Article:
The U Grants Students the Option to Opt for Credit/No-Credit Courses

Students know have the option to either choose a letter grade or a pass/fail option | Chronicle archives

Students know have the option to either choose a letter grade or a pass/fail option | Chronicle archives

By Natalie Colby, News Editor

 

Today, Senior Vice President for Academic Affairs Dan Reed announced a change to the grading system for students at the University of Utah to students through their Umail.

Starting March 23, students will have the opportunity to choose whether they want each of their classes to be pass/fail or to get a traditional letter grade, and they have until April 10 to make this decision. If a student chooses to convert their classes into credit or no credit classes, it will not contribute to the 15 allowed credit, no-credit courses the U allows for undergrad. 

Additionally, students have the opportunity to withdraw from classes before that date without penalty. If this option is chosen, however, there will be no tuition refunds. 

In a video announcing the change, Reed suggested that students seek guidance from an advisor about whether the choice is right for each particular course. 

“We recognize that the rapid and unexpected transition to online education has created uncertainty among both faculty and staff, and it will to varying degrees affect educational delivery mechanisms and quality for different courses and different students. That’s why we are allowing students to opt for credit, or non-credit for each course,” Reed said in the same video. 

In the email sent to all students, Reed emphasized that he hopes this will work to help accommodate most students at this time of uncertainty and stress. 

“We are doing this recognizing the need for flexibility and accommodation,” he said. “Know that the university is here for you, we are committed to supporting your education and your personal success.”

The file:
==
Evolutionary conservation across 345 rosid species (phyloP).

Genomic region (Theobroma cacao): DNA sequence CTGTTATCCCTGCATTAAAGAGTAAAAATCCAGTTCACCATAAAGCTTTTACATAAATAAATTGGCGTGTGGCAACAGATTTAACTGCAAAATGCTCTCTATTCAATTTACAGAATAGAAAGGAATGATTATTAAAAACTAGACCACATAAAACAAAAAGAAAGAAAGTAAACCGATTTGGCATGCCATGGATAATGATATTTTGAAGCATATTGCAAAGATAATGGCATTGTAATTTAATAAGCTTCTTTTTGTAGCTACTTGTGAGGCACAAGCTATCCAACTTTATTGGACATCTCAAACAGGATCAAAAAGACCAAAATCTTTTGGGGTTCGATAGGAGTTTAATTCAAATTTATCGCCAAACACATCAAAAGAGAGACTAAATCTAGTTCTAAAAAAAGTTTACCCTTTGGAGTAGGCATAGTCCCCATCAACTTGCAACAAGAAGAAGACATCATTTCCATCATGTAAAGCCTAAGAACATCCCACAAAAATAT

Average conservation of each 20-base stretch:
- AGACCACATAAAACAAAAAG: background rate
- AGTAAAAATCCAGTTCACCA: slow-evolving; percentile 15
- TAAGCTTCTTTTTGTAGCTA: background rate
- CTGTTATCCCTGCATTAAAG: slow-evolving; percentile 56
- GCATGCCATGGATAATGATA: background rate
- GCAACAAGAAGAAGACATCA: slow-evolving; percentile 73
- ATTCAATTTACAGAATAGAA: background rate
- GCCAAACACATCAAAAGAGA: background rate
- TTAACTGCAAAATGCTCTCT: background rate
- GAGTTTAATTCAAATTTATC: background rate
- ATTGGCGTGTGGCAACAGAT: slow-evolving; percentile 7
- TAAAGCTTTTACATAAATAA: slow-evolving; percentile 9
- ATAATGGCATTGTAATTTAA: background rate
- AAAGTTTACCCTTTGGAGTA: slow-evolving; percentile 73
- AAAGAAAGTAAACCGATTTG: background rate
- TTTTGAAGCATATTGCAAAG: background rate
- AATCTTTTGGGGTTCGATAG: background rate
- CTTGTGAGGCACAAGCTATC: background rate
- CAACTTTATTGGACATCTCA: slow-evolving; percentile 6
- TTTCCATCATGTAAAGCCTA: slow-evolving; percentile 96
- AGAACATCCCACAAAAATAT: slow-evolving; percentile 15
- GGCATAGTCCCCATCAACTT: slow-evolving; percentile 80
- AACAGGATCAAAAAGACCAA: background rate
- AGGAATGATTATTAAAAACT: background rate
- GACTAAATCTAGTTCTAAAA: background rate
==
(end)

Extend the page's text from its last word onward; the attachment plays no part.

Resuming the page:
The decision came after a Change.org petition to institute a pass-fail policy at the U received 7,708 signatures and several students emailed Reed personally, advocating for the policy after the effects of the coronavirus and an earthquake on Mar. 18. 

“Students raised their voices by signing this petition and together as a student body we were able to demand change and get change. This is an amazing feat to get those in power to listen,” said Issac Reese, the creator of the petition, in a letter that celebrated the success of the petition. (Reese is also an opinion writer at the Daily Utah Chronicle.)

Loveleen Ghuman, a fourth-year student studying philosophy of science and neuroscience, said students were on the minds of the committee when the policy decision was being made. 

“Student voices allow for better reflection of what we want in policies that directly and indirectly impact us. Our voices allow for a sense of community with each other and call to action for administration,” she said.

Ghuman, who is advocating for a universal pass policy, said she understands the stress the Academic Affairs committee is under and respects the work they have done, but said she will continue to fight for educational equity which she believes is left out of the new change. 

She said the credit/no-credit policy still leaves those who are truly struggling behind. 

 “I view this policy as going about it as “business as usual” when it is certainly not the case, The UP [Universal Pass] policy aims to alleviate structural inequities that cannot be solved by University of Utah ‘throwing money’ at our problems or using an opt-in/opt-out grade system,” she said. 

The #UPassIPass campaign focuses on providing assistance to those who are struggling with housing, food and income instability with the shutdown of the university and several cities across Utah. 

“We cannot guarantee that everyone at the University of Utah is well-equipped to continue the semester. The grade letter system does not account for highly varied living situations and resources and creates a stigma around choosing the CR/NC or W option,” Ghuman said. 

She urges the administration to prioritize educational equity as COVID-19 continues to spread through communities and institute a universal pass policy. 

 

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Editor’s note: Signs and symptoms of COVID-19 include fever, dry cough, tiredness and shortness of breath. These symptoms are believed to occur between two and 14 days after a person is exposed to the disease. If you have these symptoms and have recently come into contact with a person who is known to have COVID-19, or if you have recently traveled to an area with community spread of the disease, you should call your doctor.

Areas with community spread of COVID-19 are believed to include China, South Korea, Italy, Iran and Seattle. If you do not have a doctor who you visit regularly, please call the Utah Coronavirus Information Line at 1-800-456-7707 or the University of Utah Health hotline at 801-587-0712. Do not go to a healthcare facility without first making arrangements to do so.